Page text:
Maxim Emelyanychev begins his discography as Principal Conductor of the Scottish Chamber Orchestra with this bracing account of the ‘Great C-major’, Schubert’s Ninth (or, in German-speaking countries, Eighth) Symphony.
Captured in Caird Hall Dundee, in excellent sound, the SCO comes across as fuller, if naturally so, than its personnel numbers (nine first violins, Stephanie Gonley leading, down to four double basses) might suggest (violins are antiphonal, by the way, basses to the left).
True to ‘period’ manners, Emelyanychev joins the brigade of conductors who give us an express-train ride through this music; you can’t help feeling though that the scenery is a blur, even in first-class, which the SCO’s playing certainly is, a close rapport apparent between musicians and conductor, woodwinds, brass and timpani liberated.
It’s whether you like Emelyanychev’s speedy approach (fifty-four minutes, all repeats observed, Colin Davis in Dresden, Jonathan Nott in Bamberg just as generous and in more ways), the antithesis to such as Böhm, Furtwängler and Giulini (you get the picture) – me, I am sticking with Boult at the Proms on BBC Legends, Gielen live in London on Hänssler, and Slatkin in St Louis for RCA – but not so different to other ‘authentic’ wallahs that have previously and literally set the pace, of which Heinz Holliger is the man to extend the highest appreciation towards, his added few minutes an advantage.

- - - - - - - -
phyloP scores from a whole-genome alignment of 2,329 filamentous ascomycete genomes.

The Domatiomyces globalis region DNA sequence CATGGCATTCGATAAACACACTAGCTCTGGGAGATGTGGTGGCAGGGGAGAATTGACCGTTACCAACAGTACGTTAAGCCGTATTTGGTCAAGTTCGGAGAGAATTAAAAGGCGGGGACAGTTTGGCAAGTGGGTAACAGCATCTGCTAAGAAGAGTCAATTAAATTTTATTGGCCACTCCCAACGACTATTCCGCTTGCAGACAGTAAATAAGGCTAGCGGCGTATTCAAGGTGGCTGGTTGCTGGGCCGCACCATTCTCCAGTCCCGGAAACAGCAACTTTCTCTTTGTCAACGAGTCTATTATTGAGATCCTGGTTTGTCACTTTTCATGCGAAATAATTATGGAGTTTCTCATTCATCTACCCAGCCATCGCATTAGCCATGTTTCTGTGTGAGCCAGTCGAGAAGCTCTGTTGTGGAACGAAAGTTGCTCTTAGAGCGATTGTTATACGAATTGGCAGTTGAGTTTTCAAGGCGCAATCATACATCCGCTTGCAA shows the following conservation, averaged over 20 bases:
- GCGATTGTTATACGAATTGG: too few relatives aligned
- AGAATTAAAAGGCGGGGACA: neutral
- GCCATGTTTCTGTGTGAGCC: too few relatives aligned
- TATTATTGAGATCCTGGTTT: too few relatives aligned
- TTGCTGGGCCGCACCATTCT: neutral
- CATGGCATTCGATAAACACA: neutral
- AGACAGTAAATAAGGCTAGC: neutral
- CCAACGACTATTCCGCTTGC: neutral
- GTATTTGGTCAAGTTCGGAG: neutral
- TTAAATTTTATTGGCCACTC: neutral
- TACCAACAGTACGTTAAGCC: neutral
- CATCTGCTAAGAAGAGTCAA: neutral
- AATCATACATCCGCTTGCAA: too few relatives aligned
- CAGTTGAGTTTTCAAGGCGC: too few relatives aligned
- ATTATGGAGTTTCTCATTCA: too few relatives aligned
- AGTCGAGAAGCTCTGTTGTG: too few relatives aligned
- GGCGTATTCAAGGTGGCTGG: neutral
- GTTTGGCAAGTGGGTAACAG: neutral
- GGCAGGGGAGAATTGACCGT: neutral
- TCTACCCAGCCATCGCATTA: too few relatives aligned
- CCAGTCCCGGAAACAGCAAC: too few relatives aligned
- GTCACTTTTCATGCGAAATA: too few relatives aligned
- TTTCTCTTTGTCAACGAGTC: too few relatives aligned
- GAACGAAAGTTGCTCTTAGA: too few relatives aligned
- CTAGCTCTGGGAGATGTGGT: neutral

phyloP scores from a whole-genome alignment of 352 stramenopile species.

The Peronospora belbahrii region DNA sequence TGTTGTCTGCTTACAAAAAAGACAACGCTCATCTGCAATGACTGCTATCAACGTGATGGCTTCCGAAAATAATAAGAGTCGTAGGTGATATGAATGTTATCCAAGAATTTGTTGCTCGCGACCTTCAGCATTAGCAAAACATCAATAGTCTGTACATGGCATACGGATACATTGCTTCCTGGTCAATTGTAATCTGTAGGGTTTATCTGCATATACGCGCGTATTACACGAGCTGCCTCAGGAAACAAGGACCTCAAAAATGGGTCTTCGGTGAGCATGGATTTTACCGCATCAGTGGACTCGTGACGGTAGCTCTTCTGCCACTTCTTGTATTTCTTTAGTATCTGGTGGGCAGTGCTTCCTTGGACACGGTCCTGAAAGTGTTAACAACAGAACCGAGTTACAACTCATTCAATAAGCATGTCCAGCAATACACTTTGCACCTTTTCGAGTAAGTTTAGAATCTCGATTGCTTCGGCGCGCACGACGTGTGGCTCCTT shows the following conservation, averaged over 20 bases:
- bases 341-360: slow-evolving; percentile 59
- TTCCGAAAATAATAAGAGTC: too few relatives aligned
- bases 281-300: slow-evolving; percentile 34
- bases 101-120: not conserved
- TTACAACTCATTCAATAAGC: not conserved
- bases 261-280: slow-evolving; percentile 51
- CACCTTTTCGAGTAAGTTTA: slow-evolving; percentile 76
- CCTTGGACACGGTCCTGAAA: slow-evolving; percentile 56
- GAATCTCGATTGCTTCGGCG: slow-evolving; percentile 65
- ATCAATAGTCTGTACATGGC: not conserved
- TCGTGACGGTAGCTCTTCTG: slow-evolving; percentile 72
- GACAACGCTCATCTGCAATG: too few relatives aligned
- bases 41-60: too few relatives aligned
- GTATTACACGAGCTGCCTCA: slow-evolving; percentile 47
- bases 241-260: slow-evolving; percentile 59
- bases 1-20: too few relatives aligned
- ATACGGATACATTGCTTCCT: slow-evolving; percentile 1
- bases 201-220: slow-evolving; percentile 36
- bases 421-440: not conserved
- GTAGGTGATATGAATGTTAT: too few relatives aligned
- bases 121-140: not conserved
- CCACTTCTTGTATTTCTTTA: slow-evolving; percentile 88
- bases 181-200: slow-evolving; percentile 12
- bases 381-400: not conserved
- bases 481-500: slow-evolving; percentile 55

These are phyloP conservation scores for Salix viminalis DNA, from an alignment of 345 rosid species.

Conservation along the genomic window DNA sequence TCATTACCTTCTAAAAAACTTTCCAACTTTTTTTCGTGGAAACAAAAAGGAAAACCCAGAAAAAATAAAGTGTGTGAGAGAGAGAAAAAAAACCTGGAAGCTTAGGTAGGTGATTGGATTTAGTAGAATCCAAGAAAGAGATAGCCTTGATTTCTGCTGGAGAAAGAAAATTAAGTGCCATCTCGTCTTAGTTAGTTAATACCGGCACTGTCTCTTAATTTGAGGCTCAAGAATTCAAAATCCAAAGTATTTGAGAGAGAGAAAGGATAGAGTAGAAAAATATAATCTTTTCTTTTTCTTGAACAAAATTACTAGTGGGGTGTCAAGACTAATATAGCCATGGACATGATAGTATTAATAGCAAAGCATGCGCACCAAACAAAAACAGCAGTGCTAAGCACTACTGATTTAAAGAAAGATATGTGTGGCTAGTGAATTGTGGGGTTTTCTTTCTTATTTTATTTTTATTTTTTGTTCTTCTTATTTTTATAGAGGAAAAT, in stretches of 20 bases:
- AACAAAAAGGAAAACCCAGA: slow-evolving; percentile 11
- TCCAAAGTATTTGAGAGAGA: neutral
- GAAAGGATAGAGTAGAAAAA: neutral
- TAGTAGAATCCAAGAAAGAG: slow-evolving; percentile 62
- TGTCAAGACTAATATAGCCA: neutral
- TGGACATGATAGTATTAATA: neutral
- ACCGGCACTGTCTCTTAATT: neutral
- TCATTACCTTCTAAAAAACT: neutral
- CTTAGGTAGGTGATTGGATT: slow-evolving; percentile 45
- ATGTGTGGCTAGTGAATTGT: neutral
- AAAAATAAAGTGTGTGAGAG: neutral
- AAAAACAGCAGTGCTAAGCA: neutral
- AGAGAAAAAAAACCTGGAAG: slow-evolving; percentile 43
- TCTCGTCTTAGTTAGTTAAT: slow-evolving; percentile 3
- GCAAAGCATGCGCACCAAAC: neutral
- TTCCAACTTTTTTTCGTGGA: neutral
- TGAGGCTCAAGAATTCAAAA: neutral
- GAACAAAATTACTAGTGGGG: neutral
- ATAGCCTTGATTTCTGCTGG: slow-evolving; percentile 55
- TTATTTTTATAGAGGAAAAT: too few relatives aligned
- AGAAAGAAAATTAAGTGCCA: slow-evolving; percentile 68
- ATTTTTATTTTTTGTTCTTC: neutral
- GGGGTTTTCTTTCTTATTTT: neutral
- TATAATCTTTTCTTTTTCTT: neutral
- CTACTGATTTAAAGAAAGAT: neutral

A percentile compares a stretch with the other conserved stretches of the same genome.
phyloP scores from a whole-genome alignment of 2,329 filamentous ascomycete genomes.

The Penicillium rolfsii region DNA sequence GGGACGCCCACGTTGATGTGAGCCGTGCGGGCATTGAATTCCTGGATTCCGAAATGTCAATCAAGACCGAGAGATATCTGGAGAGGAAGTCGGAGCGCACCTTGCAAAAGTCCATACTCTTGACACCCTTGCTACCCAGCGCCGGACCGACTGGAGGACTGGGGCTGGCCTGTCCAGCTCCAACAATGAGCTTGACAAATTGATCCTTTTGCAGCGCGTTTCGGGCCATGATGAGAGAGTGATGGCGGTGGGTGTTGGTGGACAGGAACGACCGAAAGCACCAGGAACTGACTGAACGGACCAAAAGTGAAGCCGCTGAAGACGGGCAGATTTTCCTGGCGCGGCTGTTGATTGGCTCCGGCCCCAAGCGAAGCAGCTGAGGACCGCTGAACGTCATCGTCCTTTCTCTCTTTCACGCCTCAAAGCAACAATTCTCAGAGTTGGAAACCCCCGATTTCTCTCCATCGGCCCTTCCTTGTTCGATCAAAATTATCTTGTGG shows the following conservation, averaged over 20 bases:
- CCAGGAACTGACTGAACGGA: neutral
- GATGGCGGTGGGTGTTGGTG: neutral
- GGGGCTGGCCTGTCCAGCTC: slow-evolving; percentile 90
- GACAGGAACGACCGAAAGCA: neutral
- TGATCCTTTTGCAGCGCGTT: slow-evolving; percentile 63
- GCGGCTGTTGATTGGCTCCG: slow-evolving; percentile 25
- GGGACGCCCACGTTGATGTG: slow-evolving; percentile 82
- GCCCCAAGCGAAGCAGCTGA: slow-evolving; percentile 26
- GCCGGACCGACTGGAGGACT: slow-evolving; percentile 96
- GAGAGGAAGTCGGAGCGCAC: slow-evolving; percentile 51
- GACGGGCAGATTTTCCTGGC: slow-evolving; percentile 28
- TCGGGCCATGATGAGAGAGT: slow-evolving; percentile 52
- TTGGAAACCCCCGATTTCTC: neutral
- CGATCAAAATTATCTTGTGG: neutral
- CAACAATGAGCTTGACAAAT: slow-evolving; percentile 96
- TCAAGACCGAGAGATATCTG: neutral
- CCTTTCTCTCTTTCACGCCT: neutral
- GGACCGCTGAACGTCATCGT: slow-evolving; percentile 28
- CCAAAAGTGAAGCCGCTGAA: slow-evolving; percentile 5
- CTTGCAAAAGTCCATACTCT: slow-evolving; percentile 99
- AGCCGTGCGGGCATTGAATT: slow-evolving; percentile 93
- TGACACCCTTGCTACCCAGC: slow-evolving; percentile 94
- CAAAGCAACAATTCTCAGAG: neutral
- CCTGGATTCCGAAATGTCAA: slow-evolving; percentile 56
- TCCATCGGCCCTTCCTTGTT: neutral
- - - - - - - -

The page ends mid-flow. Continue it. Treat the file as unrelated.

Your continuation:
Meanwhile, if your destination is Dundee then your welcome is a Scherzo & Trio that is the fleetest of all, remarkably poised and detailed for all that, and a rapid-fire Finale, the polar opposite to the gemütlich traversals from Barbirolli and Knappertsbusch. The downside is a ‘slow’ movement that is relentless, con moto with a vengeance.
However, let me stress that Emelyanychev and the SCO are spotless in achieving what they set out to do, and that Philip Hobbs’s engineering is state of the art. Linn CKD 619.